Posted on July 16, 2018 by staff

Does private equity ‘get’ tech in the North?


A leading voice in the North’s private equity scene says investors now have enough tech experience to accelerate growth in the sector.

George Potts is investment manager at NorthEdge Capital, which has a 17-year track record of TMT investment across the UK stretching back to 2001.

“While neither NorthEdge nor many other private equity investors will claim to dedicate themselves to tech businesses, it is no longer the case that private equity investors lack experience in the tech sector,” he told BusinessCloud.

“Our TMT track record is by no means unusual. Investments by PE houses are also being supported by highly-experienced sector experts introduced to portfolio companies, often as chairman, at the point of investment.”

Manchester-headquartered NorthEdge also has offices in Leeds and Birmingham and is responsible for £109 million of investment into 14 tech businesses to date, generating returns in excess of £300m.

This includes the sale of SaaS business Utiligroup, based in Chorley, to Energy Services Group for £100m. Under NorthEdge’s stewardship, Utiligroup quadrupled headcount from 60 to 229, increased turnover by over 200 per cent and invested an additional £3.5m into the development of a new software solution to enable the rollout of smart meters across the UK.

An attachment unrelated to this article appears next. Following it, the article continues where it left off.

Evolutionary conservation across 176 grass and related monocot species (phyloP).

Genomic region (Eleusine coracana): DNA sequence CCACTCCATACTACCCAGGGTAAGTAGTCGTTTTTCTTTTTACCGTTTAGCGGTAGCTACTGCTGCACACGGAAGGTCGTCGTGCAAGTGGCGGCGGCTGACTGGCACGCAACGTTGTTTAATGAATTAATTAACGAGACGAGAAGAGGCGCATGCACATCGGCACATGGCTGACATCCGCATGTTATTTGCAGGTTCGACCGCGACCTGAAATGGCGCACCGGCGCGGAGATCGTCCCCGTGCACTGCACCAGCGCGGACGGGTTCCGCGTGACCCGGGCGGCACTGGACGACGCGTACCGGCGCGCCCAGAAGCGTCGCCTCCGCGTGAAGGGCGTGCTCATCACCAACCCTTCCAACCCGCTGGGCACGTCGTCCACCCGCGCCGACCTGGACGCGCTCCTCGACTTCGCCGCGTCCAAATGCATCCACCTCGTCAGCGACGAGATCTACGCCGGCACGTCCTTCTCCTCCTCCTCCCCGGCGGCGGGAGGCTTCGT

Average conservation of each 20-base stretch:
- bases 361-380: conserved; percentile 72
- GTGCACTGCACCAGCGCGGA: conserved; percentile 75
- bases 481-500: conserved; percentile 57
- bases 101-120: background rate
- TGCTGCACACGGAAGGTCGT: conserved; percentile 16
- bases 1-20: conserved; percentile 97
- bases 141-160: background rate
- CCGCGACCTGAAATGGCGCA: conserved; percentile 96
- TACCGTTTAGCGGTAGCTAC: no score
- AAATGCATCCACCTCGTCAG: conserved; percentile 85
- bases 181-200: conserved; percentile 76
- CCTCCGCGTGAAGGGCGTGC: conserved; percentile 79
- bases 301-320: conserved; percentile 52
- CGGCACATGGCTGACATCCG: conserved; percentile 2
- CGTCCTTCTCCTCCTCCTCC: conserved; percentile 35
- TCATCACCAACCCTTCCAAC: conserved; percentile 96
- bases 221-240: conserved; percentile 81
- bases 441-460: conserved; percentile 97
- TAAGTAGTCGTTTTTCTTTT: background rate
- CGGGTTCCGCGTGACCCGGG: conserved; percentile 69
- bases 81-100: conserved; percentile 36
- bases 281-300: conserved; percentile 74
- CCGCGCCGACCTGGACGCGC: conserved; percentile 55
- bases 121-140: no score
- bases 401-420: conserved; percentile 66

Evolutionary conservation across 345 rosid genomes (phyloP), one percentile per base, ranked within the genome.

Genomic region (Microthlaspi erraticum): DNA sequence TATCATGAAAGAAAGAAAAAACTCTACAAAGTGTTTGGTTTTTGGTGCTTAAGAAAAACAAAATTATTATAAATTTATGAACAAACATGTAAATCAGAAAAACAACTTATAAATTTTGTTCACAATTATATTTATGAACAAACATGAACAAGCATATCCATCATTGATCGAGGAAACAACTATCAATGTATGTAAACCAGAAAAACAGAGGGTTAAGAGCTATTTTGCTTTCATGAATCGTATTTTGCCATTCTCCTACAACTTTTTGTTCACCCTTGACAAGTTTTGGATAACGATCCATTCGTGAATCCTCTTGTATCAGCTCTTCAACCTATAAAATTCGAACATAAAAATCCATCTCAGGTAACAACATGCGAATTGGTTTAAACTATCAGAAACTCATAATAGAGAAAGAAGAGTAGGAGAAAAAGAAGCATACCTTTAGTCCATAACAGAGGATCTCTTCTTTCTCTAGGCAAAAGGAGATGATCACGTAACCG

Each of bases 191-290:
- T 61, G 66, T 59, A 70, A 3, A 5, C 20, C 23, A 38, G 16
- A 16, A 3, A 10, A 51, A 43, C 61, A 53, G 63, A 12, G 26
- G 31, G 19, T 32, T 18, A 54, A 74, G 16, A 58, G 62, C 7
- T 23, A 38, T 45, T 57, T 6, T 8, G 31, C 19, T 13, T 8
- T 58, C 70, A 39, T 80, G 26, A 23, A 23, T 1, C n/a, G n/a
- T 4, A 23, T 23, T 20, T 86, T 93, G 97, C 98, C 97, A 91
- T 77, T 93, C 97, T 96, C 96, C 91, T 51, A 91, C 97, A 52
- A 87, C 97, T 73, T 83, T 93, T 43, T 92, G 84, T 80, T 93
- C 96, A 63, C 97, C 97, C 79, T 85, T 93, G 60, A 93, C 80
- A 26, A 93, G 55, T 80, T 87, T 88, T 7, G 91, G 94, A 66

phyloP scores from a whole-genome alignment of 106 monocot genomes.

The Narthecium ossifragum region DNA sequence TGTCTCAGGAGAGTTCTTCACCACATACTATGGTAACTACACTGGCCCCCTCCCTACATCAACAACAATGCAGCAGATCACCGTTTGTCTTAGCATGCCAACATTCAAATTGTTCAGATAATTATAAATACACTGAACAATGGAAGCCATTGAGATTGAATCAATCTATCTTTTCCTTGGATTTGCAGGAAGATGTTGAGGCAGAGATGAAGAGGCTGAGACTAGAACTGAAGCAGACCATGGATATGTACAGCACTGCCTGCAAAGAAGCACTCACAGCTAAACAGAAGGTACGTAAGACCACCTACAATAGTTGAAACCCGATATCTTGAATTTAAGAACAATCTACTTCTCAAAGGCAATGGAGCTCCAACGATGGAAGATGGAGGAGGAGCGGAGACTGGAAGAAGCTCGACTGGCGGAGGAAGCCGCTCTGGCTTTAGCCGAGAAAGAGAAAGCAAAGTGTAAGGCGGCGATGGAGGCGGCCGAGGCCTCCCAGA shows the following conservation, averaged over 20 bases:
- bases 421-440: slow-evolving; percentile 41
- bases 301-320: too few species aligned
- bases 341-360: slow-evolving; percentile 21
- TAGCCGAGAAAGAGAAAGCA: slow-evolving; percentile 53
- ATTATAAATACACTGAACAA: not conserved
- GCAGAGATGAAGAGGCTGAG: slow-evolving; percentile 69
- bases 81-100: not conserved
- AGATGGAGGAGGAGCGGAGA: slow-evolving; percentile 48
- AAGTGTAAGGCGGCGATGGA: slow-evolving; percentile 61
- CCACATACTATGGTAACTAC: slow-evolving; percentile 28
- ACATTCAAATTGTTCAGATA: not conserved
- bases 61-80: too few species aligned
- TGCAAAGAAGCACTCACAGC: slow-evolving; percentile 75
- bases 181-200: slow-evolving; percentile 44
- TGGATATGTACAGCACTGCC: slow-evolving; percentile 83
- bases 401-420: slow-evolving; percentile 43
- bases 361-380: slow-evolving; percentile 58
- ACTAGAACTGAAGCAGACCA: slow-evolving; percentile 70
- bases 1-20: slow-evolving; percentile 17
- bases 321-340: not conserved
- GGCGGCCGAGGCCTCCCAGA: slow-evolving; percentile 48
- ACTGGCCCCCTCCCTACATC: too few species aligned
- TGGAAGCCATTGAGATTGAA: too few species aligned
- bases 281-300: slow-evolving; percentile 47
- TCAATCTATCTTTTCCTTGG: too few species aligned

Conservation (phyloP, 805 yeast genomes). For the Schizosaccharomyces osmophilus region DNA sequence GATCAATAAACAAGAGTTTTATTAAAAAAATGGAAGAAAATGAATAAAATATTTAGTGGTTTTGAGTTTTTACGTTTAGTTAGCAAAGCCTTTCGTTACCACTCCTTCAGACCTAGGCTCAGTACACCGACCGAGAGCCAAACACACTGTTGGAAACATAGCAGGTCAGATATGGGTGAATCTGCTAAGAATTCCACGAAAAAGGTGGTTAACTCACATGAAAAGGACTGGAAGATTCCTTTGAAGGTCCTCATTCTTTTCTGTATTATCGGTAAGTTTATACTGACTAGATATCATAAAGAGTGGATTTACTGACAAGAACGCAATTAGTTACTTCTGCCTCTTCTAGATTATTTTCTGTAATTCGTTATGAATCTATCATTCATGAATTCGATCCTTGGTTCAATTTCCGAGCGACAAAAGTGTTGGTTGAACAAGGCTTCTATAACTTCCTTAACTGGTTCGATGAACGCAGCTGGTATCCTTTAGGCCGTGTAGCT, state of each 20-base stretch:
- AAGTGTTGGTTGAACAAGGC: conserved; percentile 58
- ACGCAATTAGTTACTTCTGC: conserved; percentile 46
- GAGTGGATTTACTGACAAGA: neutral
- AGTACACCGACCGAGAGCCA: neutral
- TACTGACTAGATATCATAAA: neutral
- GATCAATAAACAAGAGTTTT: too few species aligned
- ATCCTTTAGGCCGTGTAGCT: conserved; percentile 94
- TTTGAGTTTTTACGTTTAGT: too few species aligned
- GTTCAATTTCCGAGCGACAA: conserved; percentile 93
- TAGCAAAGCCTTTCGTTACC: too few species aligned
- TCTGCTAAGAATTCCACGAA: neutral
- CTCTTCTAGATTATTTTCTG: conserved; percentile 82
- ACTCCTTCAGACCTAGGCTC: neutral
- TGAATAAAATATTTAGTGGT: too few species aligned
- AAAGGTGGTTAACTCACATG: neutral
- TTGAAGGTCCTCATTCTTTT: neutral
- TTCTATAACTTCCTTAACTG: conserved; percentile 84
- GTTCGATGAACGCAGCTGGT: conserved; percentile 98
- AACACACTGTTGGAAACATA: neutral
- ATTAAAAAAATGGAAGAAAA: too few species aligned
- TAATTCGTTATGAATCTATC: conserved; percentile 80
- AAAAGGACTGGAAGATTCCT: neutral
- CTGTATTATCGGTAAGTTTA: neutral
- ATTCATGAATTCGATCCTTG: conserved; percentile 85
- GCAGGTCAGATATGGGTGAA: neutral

Potts says private equity partners can help build tech companies over a period of years and have the resources, expertise and networks to help them achieve ambitious objectives.

“Real-world examples of success are enticing entrepreneurs to ask themselves how they can accelerate growth, and in turn, make a decision to seek out an investment partner,” said Potts.

“Private equity is increasingly providing the answer with confidence, supportive partnership and funding key to their attractiveness.”

Recent data compiled by Tech Nation demonstrated that 2017 was the strongest ever year for Northern tech investment, with a total of £432m raised across 113 individual deals.

“The emergence of new incubators and accelerators are also giving high growth businesses the framework, network and confidence to succeed: Rise Manchester, Ignite in Newcastle and the Platform Building in Leeds enable entrepreneurs, tech start-ups and Series B-stage businesses to thrive in like-minded communities, where businesses can flourish through collaboration and knowledge-transfer,” added Potts.

Talent development and retention is also key. “The ‘brain drain’ that has historically seen young graduates move away from the North in favour of the South is slowing as expansive career opportunities, improved quality of life and an ever expanding Northern technology ecosystem begin to rival that of London,” Potts concluded.